In a big personal victory for Senator Robert Menendez — and, indirectly, for Democratic hopes of a successful 2018 midterm election — the Department of Justice has formally filed a court motion to drop its corruption case against the embattled New Jersey lawmaker. This action reversed a decision by prosecutors earlier this month to pursue a retrial of Menendez following the declaration of a hung-jury mistrial in November.
The development that seems to have unraveled the case was a federal judge’s dismissal of seven of the 18 counts against the senator and his co-defendant, ophthalmologist Salomon Melgen, who was accused of making large campaign contributions and providing extensive perks in exchange for help in a Medicare-fraud case.
“Given the impact of the court’s Jan. 24 order on the charges and the evidence admissible in a retrial, the United States has determined that it will not retry the defendants on the remaining charges,” said a Department of Justice spokeswoman.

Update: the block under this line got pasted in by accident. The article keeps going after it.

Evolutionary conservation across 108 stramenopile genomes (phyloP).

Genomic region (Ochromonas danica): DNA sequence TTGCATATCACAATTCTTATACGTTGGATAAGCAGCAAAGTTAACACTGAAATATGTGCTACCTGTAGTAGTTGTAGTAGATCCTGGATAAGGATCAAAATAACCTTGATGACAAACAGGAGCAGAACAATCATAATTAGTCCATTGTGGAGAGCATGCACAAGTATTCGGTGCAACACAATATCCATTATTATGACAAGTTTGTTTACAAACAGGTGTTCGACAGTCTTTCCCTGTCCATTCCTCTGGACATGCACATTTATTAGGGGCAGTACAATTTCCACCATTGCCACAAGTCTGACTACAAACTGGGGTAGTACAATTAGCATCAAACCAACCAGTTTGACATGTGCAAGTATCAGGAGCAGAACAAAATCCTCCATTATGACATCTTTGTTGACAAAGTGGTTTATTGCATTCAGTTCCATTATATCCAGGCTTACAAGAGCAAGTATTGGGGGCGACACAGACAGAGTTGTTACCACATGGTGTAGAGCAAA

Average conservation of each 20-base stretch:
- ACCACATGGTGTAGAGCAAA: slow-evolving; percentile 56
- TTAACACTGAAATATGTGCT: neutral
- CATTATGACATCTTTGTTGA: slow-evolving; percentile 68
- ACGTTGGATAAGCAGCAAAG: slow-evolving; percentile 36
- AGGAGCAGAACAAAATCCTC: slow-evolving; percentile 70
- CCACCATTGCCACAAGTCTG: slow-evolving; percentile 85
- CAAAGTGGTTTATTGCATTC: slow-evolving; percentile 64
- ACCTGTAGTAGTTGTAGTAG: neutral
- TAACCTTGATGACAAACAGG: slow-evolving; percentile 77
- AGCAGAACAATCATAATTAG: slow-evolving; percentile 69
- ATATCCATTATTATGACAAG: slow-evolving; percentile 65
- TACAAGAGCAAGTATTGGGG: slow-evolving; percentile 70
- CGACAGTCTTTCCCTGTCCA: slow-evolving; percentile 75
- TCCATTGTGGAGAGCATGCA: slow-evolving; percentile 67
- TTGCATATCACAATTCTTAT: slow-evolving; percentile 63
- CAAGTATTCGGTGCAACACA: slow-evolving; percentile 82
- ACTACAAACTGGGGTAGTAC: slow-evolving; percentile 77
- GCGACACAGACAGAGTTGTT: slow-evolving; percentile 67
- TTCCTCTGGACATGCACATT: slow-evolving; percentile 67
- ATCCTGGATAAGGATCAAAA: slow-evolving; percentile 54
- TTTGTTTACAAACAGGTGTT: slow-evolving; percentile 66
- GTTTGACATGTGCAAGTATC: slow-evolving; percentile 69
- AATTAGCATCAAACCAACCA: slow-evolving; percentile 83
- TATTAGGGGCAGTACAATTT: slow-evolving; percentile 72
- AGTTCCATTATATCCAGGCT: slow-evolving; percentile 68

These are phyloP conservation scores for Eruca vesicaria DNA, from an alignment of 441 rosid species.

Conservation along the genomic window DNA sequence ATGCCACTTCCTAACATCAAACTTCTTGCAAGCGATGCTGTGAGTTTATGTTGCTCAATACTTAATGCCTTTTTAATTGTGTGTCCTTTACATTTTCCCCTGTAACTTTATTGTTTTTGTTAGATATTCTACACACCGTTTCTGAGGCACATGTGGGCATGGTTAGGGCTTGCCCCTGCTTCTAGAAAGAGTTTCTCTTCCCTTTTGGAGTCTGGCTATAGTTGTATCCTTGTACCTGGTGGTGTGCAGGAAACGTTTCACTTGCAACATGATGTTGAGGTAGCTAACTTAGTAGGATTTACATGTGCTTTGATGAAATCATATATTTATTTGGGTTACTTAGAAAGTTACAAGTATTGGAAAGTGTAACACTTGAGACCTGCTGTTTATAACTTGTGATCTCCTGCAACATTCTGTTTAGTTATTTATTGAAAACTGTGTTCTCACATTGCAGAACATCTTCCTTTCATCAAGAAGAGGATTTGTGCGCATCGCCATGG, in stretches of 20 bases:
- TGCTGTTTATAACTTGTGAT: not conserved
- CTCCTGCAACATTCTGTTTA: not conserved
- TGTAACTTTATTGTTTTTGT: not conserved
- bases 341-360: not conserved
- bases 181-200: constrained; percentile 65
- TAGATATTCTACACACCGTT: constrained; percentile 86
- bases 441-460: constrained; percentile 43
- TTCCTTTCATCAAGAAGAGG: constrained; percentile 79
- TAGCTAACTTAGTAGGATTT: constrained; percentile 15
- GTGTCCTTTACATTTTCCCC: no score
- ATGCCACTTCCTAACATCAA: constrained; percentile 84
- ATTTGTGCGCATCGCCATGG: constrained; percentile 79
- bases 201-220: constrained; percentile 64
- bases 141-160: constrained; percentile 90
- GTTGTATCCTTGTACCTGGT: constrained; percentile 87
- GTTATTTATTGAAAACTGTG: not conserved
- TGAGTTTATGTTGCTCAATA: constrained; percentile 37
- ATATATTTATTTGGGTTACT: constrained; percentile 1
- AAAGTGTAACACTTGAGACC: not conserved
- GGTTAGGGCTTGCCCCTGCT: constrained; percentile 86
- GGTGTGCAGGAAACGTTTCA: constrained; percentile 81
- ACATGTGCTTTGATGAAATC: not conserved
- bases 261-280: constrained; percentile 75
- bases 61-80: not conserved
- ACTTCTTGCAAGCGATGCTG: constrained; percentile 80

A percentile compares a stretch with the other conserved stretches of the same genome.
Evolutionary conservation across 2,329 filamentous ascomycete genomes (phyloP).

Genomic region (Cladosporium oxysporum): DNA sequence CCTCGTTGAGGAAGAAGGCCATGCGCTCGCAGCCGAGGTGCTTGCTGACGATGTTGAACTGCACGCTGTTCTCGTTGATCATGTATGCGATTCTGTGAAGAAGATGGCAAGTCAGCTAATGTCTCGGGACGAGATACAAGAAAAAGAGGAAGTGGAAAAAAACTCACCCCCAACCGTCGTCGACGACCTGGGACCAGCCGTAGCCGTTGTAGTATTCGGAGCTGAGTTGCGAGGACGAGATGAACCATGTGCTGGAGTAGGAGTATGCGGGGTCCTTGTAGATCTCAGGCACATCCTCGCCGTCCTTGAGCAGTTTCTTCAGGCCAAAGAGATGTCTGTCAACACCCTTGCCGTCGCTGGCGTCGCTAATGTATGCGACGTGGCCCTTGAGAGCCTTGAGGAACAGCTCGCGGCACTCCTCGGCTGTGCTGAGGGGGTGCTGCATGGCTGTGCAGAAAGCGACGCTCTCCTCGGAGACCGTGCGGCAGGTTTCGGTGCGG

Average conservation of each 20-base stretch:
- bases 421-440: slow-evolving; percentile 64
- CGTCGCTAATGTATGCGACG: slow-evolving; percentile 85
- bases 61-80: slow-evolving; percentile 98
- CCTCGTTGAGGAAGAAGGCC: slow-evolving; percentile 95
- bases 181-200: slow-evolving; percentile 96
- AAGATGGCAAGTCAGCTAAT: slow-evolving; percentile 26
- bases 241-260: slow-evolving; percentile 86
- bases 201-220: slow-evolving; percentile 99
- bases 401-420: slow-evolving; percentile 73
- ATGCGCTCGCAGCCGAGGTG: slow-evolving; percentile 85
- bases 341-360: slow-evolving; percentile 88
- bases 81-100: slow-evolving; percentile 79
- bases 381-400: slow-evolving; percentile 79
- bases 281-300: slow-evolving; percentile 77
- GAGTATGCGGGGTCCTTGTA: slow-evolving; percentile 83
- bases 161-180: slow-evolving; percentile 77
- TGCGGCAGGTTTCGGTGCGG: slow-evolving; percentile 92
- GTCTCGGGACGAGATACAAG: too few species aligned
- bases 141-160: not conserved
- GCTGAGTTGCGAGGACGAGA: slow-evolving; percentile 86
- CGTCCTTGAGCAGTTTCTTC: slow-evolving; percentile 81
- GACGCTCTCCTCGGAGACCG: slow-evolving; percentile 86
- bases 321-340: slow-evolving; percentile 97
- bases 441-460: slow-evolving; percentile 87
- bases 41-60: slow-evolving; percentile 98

The possibility of a retrial had threatened to disrupt Menendez’s 2018 reelection campaign. His approval ratings have already tanked after the extensive media coverage of the original trial, and though most of the experts still rated him as a favorite for reelection (his race was listed as “Likely Democratic” by the Cook Political Report) in his heavily pro-Democratic state, he attracted a primary opponent just a few days ago. The wolf wasn’t at the door, but it was in the neighborhood.
Now, Menendez will have some time to repair his standing among voters, while Republicans decide whether it’s worth the trouble to find a viable challenger and launch an expensive effort to oust him in a bad year and a bad state for them. Odds are they’ll look elsewhere for Senate wins.